Sleep is highly probable and the subject may loseconsciousness. All other responses are as described above, but become progressively greater in magnitude as the dose is increased. At very high doses, death results from respiratory depression.
  24. Effects of long-term use: - barbiturates
    Chronic inebriation is the term which best describes long-term use. Memory, judgement and thinking are impaired. The person exhibits hostility and mood swings,including depression.
  25. Lethality - barbiturates
    Lethality with barbiturates is common, especially when combined with alcohol. There are nospecific antidotes for barbiturate poisoning as there is with the opioids. A number of deaths also resultduring barbiturate withdrawal.
  26. Tolerance - barbiturates
    Tolerance can develop very rapidly to sleep induction and the mood effects of the barbiturates, oftenwithin a few weeks of nightly administration. Tolerance develops more slowly to the impaired motorcoordination and slowed reaction time. Tolerance to the anticonvulsant actions develops much moreslowly and does not appear to be a major problem clinically. There is a high degree of cross tolerance between barbiturates, and between barbiturates and other sedative-hypnotics.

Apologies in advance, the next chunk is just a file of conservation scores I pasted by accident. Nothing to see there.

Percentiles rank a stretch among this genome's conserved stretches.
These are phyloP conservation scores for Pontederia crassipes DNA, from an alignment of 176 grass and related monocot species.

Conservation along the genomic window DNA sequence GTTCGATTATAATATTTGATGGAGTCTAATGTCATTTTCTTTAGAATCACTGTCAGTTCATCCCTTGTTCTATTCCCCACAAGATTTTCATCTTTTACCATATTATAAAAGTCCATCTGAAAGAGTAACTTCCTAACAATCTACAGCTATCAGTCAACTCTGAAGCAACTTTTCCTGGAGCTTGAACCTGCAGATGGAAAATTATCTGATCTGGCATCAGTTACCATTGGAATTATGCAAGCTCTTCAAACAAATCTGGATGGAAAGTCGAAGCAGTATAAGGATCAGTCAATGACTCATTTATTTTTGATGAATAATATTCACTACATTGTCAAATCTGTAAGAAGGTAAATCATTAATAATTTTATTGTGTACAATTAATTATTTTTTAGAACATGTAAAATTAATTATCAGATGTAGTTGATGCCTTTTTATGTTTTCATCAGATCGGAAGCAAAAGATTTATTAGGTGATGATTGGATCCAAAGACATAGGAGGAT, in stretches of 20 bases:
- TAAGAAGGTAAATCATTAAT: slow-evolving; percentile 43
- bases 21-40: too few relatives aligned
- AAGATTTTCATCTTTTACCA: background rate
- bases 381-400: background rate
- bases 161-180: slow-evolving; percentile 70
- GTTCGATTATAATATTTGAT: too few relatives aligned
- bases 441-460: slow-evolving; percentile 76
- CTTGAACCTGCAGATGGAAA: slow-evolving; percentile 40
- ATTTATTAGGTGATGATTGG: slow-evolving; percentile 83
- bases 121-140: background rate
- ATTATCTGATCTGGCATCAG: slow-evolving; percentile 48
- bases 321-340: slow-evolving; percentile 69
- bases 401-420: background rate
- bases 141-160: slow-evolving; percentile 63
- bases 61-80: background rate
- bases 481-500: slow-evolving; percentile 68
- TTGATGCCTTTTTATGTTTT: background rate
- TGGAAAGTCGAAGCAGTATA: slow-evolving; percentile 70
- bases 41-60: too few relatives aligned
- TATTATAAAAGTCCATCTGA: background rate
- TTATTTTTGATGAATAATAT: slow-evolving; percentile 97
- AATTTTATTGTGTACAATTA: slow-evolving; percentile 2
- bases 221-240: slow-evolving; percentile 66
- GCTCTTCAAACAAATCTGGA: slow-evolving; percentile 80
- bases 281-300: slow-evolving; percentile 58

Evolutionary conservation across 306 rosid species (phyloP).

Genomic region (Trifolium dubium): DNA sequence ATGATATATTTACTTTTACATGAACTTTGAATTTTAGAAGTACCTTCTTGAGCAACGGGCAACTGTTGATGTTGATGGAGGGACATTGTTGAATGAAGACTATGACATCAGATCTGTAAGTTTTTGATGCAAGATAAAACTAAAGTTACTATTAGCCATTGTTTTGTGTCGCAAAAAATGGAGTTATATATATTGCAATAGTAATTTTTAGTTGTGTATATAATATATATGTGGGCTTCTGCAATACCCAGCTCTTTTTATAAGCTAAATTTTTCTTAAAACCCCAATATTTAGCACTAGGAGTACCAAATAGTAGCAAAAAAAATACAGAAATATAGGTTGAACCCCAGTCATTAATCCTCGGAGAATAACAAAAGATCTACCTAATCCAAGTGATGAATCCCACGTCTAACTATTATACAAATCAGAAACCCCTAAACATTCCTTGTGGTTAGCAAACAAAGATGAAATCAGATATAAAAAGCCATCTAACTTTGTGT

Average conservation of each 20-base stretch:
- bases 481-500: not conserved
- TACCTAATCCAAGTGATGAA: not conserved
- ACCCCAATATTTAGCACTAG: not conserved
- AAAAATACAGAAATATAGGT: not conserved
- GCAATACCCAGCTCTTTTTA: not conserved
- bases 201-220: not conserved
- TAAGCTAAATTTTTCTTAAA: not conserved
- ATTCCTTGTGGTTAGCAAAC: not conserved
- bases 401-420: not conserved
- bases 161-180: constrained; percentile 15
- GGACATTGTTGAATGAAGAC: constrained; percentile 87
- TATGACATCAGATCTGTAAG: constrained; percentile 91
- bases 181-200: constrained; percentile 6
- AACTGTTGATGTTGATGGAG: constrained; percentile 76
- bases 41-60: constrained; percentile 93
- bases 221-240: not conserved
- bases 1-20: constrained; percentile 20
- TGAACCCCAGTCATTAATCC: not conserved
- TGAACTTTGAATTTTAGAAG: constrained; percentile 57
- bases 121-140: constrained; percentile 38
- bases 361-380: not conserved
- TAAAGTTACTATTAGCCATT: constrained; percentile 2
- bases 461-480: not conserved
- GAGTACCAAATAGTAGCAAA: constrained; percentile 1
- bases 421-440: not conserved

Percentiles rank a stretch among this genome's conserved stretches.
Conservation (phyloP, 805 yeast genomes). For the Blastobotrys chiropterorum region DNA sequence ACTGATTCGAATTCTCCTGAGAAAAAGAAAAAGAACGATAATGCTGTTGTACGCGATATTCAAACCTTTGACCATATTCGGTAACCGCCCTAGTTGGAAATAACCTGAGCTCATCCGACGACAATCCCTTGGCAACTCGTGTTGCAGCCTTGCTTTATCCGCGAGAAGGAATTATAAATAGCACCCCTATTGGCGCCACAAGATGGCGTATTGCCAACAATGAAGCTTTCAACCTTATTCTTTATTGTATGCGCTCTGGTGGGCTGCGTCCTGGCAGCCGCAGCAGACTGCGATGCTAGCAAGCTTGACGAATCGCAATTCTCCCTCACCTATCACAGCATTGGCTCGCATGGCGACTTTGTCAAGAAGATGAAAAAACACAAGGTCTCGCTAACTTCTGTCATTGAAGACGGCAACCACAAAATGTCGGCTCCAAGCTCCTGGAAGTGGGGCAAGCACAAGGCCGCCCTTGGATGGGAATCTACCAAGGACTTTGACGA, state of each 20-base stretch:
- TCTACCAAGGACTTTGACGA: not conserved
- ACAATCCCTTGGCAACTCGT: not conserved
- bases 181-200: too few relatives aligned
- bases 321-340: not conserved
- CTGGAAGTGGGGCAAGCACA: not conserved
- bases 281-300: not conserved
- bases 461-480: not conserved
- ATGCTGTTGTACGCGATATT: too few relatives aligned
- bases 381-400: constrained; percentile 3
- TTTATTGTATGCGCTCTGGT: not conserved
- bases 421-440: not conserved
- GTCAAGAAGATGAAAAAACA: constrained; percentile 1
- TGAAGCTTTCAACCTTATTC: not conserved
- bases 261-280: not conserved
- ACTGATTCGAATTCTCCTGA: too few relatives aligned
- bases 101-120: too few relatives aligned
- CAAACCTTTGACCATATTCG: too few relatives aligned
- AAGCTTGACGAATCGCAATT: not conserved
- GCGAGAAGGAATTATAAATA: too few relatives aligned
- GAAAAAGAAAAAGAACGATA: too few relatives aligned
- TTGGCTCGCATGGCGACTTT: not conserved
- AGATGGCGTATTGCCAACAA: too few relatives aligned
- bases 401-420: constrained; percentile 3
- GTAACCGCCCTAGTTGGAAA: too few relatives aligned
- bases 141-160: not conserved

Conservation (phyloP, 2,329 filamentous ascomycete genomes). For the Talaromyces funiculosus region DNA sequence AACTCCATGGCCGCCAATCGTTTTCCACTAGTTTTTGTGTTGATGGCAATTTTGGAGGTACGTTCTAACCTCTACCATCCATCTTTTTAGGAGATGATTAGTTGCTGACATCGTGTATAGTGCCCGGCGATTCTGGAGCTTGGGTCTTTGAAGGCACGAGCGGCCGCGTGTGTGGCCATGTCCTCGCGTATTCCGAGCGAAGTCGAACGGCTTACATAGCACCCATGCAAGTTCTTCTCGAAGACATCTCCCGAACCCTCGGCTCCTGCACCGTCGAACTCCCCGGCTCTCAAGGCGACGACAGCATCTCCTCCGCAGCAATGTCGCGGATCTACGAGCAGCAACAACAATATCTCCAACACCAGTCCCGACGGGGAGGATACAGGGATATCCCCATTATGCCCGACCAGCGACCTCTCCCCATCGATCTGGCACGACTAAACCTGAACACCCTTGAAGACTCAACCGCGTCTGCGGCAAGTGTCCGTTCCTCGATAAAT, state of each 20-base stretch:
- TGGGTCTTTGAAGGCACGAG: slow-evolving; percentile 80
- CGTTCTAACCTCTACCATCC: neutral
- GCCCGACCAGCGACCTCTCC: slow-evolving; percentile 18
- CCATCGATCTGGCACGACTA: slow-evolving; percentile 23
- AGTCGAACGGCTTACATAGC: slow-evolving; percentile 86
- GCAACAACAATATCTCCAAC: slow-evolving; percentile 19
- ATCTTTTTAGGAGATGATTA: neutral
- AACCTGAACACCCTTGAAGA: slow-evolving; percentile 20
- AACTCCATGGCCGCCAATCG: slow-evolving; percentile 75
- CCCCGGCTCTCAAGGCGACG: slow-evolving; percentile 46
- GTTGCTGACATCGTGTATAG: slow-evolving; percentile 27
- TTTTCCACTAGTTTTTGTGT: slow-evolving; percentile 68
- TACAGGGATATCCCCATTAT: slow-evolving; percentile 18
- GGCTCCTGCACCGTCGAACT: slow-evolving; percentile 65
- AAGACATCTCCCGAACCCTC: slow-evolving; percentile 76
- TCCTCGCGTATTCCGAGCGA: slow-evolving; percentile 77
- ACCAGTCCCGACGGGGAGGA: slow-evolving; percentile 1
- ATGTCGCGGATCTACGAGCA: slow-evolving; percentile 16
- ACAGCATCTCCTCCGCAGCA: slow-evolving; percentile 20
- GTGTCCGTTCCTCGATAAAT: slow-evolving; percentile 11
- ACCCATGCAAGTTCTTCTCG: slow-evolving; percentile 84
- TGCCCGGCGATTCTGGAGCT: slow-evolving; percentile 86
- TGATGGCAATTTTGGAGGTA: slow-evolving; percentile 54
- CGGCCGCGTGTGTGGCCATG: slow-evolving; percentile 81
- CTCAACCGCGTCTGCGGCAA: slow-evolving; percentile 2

27. Psychological dependence - barbiturates
    Psychological dependence (addiction) on barbiturates can result from regular use, irrespective of thedose. Users crave the psychological effects of the drug, even though they may not use it every day. There may be a feeling of panic if they cannot get an adequate supply. The craving often persists longafter use has stopped.
  28. Physical dependence/withdrawal - barbiturates
    Physical dependence/withdrawal usually follows abrupt discontinuance of the barbiturates. Thesyndrome following withdrawal after low doses presents as sleep disturbances. A more severewithdrawal syndrome occurs if cessation follows chronic use. Symptoms occur in 12 to 24 hours andinitially appear as tremors, anxiety, weakness and insomnia, as well as rapid drop in blood pressure whenthe person goes from sitting to standing. There is also severe weakness, a hyperactive blink and other reflexes. The symptoms peak between 24 and 72 hours after the last administration and may eventuallyinclude seizures, delirium, visual hallucinations, and a high body temperature. The person may notsurvive the seizures and fever. If the person survives, the symptoms will decline after several days. Thebarbiturates must be withdrawn slowly under medical supervision to prevent the withdrawal syndrome.